The Office for Inclusive Excellence (OIE) creates opportunities for all students to excel at Slippery Rock University and beyond. Grounded in the Social Change Model (Higher Education Research Institute, 1996) the office offers programs and opportunities designed to create productive campus citizens who can effectively work with others and bring about positive social change.

OIE provides mentoring and coaching designed to offer academic and social support, build individual capacity and self-efficacy, and connect students to the University community; creates opportunities for all students to explore and celebrate cultures and identities in a safe and supportive atmosphere; and gives voice to the needs of students while teaching them to be positive advocates for change.

The Office for Inclusive Excellence is established in an understanding of diversity that welcomes people of all abilities, ages, ethnicities, genders, nationalities, races, religions, spiritual traditions, socio-economic classes, and sexual orientations. Our goal is to practice inclusive excellence so that it is implemented and accomplished consistently throughout the institution.

 

Library

Bailey Library supports the mission of Slippery Rock University by developing collections and services that make the Library integral to the learning process, both within and beyond the classroom. The University has committed to an ongoing, multi-phased, renovation of Bailey Library to enhance the facility and better serve the needs of the 21st century academic student.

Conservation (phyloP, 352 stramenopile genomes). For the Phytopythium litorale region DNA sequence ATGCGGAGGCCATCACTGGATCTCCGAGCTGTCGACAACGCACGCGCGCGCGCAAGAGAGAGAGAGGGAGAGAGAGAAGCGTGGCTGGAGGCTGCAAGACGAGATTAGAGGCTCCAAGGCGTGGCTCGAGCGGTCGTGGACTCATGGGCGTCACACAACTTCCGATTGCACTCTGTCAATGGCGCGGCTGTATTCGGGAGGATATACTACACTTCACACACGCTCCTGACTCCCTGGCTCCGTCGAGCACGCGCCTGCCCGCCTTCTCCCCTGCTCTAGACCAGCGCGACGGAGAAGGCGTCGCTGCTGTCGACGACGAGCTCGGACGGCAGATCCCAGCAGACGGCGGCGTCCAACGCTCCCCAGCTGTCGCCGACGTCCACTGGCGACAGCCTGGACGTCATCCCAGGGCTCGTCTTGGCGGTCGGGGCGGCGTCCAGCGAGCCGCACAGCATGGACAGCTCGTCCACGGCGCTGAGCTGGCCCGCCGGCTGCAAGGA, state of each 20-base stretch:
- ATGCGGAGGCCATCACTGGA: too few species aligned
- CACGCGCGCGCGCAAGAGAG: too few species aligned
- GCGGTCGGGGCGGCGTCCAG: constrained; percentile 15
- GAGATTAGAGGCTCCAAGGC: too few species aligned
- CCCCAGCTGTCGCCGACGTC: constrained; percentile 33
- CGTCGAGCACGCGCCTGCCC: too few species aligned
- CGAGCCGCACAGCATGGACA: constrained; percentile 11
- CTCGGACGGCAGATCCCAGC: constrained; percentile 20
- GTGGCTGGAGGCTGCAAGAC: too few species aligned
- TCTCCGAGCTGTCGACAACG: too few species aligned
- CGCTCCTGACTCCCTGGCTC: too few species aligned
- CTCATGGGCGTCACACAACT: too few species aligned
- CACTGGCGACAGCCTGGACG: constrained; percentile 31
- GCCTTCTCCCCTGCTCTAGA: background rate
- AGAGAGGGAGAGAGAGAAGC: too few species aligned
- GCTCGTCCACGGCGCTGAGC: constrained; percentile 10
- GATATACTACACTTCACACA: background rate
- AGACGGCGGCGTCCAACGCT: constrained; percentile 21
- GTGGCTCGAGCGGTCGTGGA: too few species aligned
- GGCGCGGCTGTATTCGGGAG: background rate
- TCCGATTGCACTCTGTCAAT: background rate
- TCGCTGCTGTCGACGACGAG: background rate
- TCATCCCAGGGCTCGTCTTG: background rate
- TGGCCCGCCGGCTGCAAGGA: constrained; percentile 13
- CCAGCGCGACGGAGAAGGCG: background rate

To succeed in its mission the library and its dedicated faculty and staff provide:

  • A full range of resources and services supporting classroom instruction and distance education;
  • Personal Librarians who offer individualized research assistance, maintain subject collections in areas of expertise, contribute specialized online resource guides, provide collaborative classroom instruction for courses in every major at the University, and assist with reference inquiries in the Research Services area and one-on-one in their offices;
  • Holdings which include print and electronic books, government documents, print and electronic journals, newspapers, DVDs, audio books, archival records and special collections;
  • Recently updated formal and informal study areas for scholarly work and recreational reading;